Here’s what you get right off the boat on the beach at PE – these particular beasts don’t look too inviting but I’m sure all the pelicans hanging around would love to get their chops on them.
Since I was here last three years ago this concrete bunker has gone up at one end of the beach, spoiling the view IMHO. We think it’s going to be a hotel but at the moment it’s an ugly grey skeleton.
The Benito Juarez Market is a must when you visit this town. Located about nine blocks from the beach in a big cavernous metal barn-like space, it’s where the locals shop for pretty much everything. The produce is wonderful and about 1/10th the price of fresh fruit and veg in Vancouver, particularly now as the Canadian dollar sinks ever lower.
On our walk to the market we passed a number of guys selling crucifixes, Jesus figures, and Madonnas from little metal trolleys.
Always on the lookout for religious shrines, I found this nice one on the way up to the market.
All of us are amazed at the tight synthetic fabric clothing people seem to be able to wear in hot climates.
Cecil was designated the cart man and did a good job of rolling his metal cart in, out, and around the various sidewalk obstacles.
Some areas of the market are beautifully scented from the lovely flowers for sale.
Others, the meat and fish sections, are not.
Pam likes to check out all the stalls before deciding on where to spend her pesos so we traversed the entire market before settling on a few places to purchase our goodies.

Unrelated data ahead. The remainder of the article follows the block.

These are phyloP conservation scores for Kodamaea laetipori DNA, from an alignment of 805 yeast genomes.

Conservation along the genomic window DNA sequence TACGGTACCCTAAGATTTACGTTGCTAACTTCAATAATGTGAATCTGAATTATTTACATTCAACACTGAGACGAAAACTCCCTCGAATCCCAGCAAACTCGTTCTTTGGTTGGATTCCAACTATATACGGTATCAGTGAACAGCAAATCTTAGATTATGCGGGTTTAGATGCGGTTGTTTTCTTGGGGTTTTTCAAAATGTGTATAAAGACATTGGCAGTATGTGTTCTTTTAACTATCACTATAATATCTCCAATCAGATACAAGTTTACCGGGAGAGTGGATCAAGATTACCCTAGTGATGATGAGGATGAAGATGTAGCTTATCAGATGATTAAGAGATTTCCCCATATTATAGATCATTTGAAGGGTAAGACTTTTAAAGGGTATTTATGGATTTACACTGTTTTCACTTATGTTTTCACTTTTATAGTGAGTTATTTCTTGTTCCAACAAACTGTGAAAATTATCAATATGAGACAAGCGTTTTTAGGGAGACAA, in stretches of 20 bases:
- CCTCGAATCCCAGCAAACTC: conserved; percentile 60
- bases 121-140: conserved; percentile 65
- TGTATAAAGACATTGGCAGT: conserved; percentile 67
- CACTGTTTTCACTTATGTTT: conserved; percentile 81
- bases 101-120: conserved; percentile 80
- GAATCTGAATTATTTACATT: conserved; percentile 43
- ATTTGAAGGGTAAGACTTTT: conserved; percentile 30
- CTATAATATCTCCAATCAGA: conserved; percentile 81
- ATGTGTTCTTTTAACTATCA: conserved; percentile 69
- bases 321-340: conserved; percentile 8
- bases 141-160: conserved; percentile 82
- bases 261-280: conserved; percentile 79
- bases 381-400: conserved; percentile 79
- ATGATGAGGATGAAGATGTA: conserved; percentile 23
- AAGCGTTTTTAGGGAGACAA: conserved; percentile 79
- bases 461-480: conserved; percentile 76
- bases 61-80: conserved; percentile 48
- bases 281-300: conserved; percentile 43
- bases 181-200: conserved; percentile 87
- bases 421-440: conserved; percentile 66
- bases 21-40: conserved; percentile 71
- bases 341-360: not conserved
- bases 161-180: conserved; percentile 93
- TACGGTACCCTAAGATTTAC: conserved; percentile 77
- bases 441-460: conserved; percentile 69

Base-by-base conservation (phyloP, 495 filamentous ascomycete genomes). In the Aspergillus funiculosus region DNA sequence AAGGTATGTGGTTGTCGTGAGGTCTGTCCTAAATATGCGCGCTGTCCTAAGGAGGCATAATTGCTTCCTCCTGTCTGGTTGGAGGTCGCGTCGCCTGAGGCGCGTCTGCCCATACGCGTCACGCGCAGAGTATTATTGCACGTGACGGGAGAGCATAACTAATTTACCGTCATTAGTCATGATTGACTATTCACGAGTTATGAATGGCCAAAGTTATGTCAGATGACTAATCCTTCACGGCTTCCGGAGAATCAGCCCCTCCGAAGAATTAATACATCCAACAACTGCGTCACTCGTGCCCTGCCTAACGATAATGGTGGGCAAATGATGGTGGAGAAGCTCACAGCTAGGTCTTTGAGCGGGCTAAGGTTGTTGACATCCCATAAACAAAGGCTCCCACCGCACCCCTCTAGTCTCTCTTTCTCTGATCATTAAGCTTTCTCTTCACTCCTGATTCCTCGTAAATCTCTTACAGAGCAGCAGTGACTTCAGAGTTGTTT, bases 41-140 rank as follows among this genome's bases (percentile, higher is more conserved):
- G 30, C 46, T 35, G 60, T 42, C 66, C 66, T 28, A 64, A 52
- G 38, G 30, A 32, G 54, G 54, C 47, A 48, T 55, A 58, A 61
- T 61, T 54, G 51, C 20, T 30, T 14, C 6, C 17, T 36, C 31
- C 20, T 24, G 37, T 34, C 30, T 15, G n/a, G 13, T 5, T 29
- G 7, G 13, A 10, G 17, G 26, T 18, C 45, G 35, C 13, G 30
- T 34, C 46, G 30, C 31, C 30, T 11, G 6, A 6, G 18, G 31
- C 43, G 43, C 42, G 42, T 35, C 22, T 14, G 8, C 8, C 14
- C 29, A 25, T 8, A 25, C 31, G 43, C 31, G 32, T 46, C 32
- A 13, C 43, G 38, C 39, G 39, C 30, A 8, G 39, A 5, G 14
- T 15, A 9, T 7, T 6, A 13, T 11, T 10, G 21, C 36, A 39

I was particularly taken with the enormous size of the cauliflower heads here, especially considering that in Vancouver we are paying $8 for a measly microscopic head these days.
Just below our house, on the other side of the Costera highway, is the Adoquin, a boulevard of shops, restaurants, and hotels that becomes a pedestrian only street in the evenings.
We had an ok meal at a local restaurant overlooking the Playa Principal in an attempt to hear the singing duo at Pascale’s down below; unfortunately, our restaurant was playing bongo music at such a decibel that we couldn’t really hear the singers.
This area is called the Adoquin and it is quite nice at night, with all the vendors selling the usual assortment of stuff, plus some things unique to this area, such as the black Oaxaca pottery.
Here’s Cec wondering where Pam has wandered off to.
I like the Adoquin area; lots of pretty white buildings and a good, although expensive, coffee shop called Vivace. The morning I was there a very cute little Schnoodle pup was also there. Mexicans do seem to love their Schnauzers, and por que no!